I don't know HB that well but, based on what you've described, it sounds like many/most of them are.

I can’t do the math if I don’t really know how much does the Seller wanted for the property?

Assume that the seller wants as much as possible for the property. (The exception, as noted above, is that terms can play a role, too.) You can't read the seller's mind. But assume that the seller has asked his/her Realtor: "How much will my home likely sell for?" And assume the Realtor has responded: "I'll run the comps for you and see what similar properties have sold for, and what's on the market now." And assume the Realtor has done so and presented the seller with the results.

Your strategy, and that of your agent, then is to do exactly what the listing agent did. Run the comps. See what's on the market now. Now you know, pretty much, what the market value of the property is. And, to address your specific question, you now know what the seller's expectations are.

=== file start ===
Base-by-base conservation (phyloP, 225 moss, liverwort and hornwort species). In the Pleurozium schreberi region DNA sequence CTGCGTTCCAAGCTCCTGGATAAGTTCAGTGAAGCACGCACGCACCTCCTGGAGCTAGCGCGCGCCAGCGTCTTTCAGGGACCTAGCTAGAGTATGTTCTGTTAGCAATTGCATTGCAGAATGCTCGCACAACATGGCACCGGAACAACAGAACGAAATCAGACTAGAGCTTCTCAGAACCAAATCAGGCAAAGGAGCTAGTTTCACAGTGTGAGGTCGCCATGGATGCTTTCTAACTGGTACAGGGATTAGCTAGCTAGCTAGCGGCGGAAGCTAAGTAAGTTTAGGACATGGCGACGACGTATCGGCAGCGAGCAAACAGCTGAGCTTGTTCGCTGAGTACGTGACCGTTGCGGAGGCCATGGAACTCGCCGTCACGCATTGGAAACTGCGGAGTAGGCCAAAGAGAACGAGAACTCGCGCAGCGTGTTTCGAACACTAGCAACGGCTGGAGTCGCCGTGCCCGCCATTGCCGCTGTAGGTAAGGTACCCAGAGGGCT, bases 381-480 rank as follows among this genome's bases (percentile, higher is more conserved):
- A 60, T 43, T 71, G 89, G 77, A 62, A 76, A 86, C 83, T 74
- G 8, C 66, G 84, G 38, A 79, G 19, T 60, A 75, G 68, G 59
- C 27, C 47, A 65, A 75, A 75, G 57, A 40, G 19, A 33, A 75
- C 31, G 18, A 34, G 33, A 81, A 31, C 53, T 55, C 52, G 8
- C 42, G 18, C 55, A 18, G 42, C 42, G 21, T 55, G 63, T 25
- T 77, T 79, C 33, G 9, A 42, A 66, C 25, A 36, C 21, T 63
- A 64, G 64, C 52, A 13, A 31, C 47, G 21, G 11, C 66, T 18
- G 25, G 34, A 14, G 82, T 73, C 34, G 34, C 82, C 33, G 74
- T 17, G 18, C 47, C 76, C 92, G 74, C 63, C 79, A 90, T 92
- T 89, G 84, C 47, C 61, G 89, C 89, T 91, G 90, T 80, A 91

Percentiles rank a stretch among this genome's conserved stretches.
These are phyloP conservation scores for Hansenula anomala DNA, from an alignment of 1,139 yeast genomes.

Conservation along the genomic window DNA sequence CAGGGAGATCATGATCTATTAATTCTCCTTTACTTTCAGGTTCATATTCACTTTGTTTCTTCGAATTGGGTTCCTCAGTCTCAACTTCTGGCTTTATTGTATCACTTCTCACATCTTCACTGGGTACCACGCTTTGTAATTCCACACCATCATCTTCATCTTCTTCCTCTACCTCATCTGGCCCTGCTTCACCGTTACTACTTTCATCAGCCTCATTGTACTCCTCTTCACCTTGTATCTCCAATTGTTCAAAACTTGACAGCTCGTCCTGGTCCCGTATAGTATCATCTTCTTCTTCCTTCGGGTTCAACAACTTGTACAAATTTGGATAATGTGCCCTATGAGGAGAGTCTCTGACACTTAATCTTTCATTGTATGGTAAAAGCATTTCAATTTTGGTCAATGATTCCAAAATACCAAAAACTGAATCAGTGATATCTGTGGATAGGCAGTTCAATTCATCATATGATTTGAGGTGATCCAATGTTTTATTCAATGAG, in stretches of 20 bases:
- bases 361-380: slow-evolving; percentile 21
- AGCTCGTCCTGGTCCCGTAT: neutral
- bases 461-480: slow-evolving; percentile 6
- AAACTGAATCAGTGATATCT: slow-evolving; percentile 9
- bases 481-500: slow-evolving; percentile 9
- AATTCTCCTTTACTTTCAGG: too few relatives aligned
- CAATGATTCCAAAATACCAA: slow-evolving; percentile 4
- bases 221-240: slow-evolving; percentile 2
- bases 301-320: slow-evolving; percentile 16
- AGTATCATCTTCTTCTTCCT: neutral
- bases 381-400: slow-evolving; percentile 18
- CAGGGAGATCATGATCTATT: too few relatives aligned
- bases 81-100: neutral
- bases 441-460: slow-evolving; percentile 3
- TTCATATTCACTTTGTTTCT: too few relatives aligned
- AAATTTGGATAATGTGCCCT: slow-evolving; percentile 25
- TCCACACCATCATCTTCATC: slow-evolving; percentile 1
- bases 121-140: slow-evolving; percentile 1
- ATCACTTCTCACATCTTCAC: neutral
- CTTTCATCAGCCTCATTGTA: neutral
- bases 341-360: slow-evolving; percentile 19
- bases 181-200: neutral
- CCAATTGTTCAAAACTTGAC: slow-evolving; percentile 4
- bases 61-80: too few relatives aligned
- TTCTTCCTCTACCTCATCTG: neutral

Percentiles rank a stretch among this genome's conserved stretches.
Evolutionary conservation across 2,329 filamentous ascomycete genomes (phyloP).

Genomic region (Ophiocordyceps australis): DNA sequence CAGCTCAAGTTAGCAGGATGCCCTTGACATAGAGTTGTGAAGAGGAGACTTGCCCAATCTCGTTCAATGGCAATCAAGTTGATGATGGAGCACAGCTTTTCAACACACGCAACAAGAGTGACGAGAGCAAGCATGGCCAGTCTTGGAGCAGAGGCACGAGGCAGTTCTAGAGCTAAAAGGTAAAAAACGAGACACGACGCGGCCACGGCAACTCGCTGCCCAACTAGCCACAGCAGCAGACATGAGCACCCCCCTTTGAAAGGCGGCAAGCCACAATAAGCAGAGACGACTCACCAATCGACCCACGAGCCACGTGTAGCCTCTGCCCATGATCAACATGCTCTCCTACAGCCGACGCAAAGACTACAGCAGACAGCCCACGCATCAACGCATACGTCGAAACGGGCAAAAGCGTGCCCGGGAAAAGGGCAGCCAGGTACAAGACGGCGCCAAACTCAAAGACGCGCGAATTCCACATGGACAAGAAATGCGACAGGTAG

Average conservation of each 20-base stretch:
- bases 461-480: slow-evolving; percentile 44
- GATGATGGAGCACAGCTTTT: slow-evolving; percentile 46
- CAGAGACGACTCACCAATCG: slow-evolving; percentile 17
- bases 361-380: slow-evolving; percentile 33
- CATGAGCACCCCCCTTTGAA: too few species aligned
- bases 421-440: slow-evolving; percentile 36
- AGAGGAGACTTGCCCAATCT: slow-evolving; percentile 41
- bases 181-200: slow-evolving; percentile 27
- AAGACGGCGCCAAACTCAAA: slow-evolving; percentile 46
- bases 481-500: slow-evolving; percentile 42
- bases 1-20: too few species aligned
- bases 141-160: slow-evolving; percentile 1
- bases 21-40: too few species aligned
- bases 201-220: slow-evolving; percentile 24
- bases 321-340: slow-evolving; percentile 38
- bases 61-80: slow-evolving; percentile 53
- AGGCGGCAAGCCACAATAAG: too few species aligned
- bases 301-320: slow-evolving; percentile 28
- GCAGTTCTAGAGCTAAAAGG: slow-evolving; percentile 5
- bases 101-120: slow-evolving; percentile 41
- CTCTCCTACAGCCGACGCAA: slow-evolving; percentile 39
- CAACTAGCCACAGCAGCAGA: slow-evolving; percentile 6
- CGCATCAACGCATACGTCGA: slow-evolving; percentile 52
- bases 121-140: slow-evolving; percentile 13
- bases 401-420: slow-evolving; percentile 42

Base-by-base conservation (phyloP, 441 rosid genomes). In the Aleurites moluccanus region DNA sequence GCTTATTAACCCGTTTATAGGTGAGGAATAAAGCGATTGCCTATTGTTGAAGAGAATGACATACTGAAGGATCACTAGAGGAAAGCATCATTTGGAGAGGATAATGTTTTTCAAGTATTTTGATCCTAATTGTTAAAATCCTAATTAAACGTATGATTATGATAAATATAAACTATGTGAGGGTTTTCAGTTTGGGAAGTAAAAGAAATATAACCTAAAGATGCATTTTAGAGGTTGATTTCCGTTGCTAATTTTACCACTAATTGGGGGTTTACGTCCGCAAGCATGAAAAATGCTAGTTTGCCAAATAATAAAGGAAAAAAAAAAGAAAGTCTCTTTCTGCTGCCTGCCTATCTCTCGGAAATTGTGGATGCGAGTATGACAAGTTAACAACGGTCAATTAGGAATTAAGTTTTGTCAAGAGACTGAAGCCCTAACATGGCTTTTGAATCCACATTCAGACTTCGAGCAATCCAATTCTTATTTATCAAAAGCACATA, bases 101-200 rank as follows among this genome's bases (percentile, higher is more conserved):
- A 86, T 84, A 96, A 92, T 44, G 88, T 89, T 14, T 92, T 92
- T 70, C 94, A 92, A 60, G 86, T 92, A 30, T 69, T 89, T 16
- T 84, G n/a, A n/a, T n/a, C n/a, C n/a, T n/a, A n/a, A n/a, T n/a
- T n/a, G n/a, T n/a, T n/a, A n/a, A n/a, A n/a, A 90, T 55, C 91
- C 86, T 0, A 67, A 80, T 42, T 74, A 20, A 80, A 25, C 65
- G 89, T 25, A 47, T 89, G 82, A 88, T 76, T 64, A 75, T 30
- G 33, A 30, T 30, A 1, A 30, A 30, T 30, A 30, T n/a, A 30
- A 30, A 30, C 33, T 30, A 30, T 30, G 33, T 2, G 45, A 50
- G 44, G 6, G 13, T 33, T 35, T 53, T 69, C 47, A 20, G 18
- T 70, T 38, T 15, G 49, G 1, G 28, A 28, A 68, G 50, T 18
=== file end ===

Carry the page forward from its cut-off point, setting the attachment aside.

Where can I get helps?

Your agent is the best source. But have a good talk with your agent. Express your frustration. (Hey, look: After 18 offers, your agent is probably pretty frustrated, too!) If your agent is relatively inexperienced, politely suggest that he/she partner up with another agent in the office who has more experience, especially in the Huntington Beach area.

Hope that helps.
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Wed Apr 3, 2013
Jeanne Feenick answered:
I'll let your local agent s answer with specifics, but I am seeing this in New Jersey as well, in the lower price points - even well priced homes in the mid to upper prices, short sales and traditional deals. I am working with a couple that finally has an acceptance after missing out on four or five homes.

Be quick on your feet, act decisively and also include traditional sales in your mix, because short sales are so uncertain and time consuming.